Opportunities Abound in SA’s Tool Die & Mould Manufacturing Industry


As South Africa’s tool, die and mould manufacturing (TDM) industry looks forward to AfriMold – the annual, international tooling, design and mould-making, and application development trade fair – many job-seekers will be wondering what career opportunities exist in this field?

In truth, there are numerous opportunities for those who feel drawn to this dynamic industry. According to a report just released by the World Economic Forum and Deloitte, “globally more than 10-million manufacturing positions are unfilled and cannot currently be filled due to a growing skills gap.”

Like its global counterparts, South Africa too suffers a critical skills shortage in its TDM industry, a fact that has contributed in no small part to the sector’s mere 2% growth over the past five years. Yet the industry stands poised for growth, as participants at AfriMold will attest to.

If a career in this dynamic sector interests you, a visit to AfriMold is the best place to learn about the industry firsthand and to meet the local and international companies and people who are setting the global standards. AfriMold takes place from 10 to 12 October 2012 at the Gallagher Convention Centre in Midrand.

Among the organisations represented at AfriMold, is the Toolmaking Association of South Africa’s (TASA) and its National Tooling Initiative (NTI). The NTI is a multi-stakeholder intervention in the TDM sector, championed by TASA and supported by the DTI, whose goals are to rehabilitate the industry and stimulate manufacturing and technical skills development.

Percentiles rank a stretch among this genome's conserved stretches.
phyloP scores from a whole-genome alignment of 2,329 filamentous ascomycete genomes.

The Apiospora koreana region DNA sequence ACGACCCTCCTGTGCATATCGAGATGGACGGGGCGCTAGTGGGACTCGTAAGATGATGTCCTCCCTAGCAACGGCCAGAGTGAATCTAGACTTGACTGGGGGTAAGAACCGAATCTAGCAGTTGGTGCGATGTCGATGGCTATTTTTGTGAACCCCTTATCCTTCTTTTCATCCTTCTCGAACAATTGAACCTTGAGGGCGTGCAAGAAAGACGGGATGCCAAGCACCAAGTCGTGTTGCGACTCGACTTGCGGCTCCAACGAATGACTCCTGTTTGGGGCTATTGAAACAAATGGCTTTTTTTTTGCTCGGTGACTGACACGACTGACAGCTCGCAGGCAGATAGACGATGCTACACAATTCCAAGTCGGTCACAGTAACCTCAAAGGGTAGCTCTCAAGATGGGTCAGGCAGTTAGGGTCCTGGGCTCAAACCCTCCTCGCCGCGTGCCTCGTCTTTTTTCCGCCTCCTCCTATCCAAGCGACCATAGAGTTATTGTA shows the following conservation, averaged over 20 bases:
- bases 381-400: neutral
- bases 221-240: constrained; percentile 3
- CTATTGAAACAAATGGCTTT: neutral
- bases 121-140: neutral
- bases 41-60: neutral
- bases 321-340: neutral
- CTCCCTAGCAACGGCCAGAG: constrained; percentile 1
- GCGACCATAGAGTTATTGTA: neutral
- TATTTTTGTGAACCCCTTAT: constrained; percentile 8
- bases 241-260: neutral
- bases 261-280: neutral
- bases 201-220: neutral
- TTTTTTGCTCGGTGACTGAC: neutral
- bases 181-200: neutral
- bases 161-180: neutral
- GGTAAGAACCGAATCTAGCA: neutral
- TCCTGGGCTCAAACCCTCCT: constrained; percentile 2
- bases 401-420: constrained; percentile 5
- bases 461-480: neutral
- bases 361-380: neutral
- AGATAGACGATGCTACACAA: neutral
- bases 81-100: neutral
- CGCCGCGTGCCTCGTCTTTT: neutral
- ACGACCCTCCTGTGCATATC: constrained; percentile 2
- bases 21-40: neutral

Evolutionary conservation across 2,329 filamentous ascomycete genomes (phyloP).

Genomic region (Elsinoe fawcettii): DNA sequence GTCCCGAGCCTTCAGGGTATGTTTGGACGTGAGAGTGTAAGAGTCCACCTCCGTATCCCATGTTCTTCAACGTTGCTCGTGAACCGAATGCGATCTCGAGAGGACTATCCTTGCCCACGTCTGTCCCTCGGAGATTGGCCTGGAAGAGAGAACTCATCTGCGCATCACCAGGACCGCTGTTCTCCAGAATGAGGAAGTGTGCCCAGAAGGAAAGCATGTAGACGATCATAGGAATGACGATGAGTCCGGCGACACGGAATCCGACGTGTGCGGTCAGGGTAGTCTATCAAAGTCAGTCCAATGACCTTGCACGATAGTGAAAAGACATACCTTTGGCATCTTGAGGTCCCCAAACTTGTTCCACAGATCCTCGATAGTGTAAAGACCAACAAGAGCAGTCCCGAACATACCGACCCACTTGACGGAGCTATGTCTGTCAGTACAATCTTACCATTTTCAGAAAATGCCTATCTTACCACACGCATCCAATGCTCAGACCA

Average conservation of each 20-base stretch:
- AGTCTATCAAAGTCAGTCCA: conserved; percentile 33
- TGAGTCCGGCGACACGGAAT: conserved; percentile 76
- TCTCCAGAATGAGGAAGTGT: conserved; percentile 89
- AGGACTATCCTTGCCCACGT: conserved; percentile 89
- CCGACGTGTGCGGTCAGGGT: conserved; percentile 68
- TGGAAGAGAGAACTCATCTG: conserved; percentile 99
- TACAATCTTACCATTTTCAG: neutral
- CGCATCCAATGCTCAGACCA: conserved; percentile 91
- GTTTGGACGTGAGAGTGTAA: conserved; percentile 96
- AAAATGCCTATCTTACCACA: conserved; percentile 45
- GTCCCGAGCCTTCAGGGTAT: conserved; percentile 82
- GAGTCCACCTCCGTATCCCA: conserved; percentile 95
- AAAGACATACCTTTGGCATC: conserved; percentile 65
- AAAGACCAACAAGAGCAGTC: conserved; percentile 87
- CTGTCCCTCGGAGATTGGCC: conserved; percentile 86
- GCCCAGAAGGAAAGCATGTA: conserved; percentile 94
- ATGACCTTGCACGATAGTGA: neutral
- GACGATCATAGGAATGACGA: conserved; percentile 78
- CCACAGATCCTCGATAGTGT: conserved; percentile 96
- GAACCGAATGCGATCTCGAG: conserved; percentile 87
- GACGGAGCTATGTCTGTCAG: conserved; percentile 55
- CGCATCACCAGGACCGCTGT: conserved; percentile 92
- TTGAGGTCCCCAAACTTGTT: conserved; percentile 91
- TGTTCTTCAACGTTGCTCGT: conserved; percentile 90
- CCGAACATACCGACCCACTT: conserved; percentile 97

Says Dirk van Dyk, CEO of NTI, “The toolmaking industry provides a unique opportunity for the continued sustainable development of human capital on an expanded skills front. The global competitive development of tools, moulds and dies requires a diverse skills value chain, involving not only highly qualified personnel but also lower levels of competencies. This translates into a plethora of job opportunities for motivated individuals.”

A look at the TDM skills value chain, reveals a host of career opportunities that range from Tool Maker to Project Manager, Tool Designer, CAM/CNC Programmer, Milling & Turning Operator, Wire EDM & Electro Sparking Operator, Tool Room Manager, Metallurgist, Metrologist, Engineering Analyst, Cost Estimator, Heat Treatment Operator and Polisher, and more besides.

TASA’s ‘TDM Powered Apprenticeship Programme’ offers excellent insight into job opportunities and paves the way for students wanting to enter the TDM field. On the website (www.tdmpowered.co.za), candidates can see an overview of the many careers in the field along with the necessary qualifications, skills and aptitude for each, and can download an apprenticeship application form.

Adds van Dyk, “The value and importance of a thriving TDM industry cannot be overstated. South Africa’s manufacturing industry is utterly dependant on a strong underlying TDM industry, because it is the latter that is responsible for the conversion of raw materials into metals, aluminium and polymers (plastics) and then into various shapes. Given that, TDM is a truly fascinating field that offers rewarding career opportunities in companies that span nearly all manufacturing industries, including aerospace; automotive; chemical; electronics; leisure; marine; medical; mining; military; packaging, rail and more.”

For information on career opportunities in the TDM sector, visit TASA at the AfriMold trade fair. Plan your visit beforehand at www.afrimold.co.za

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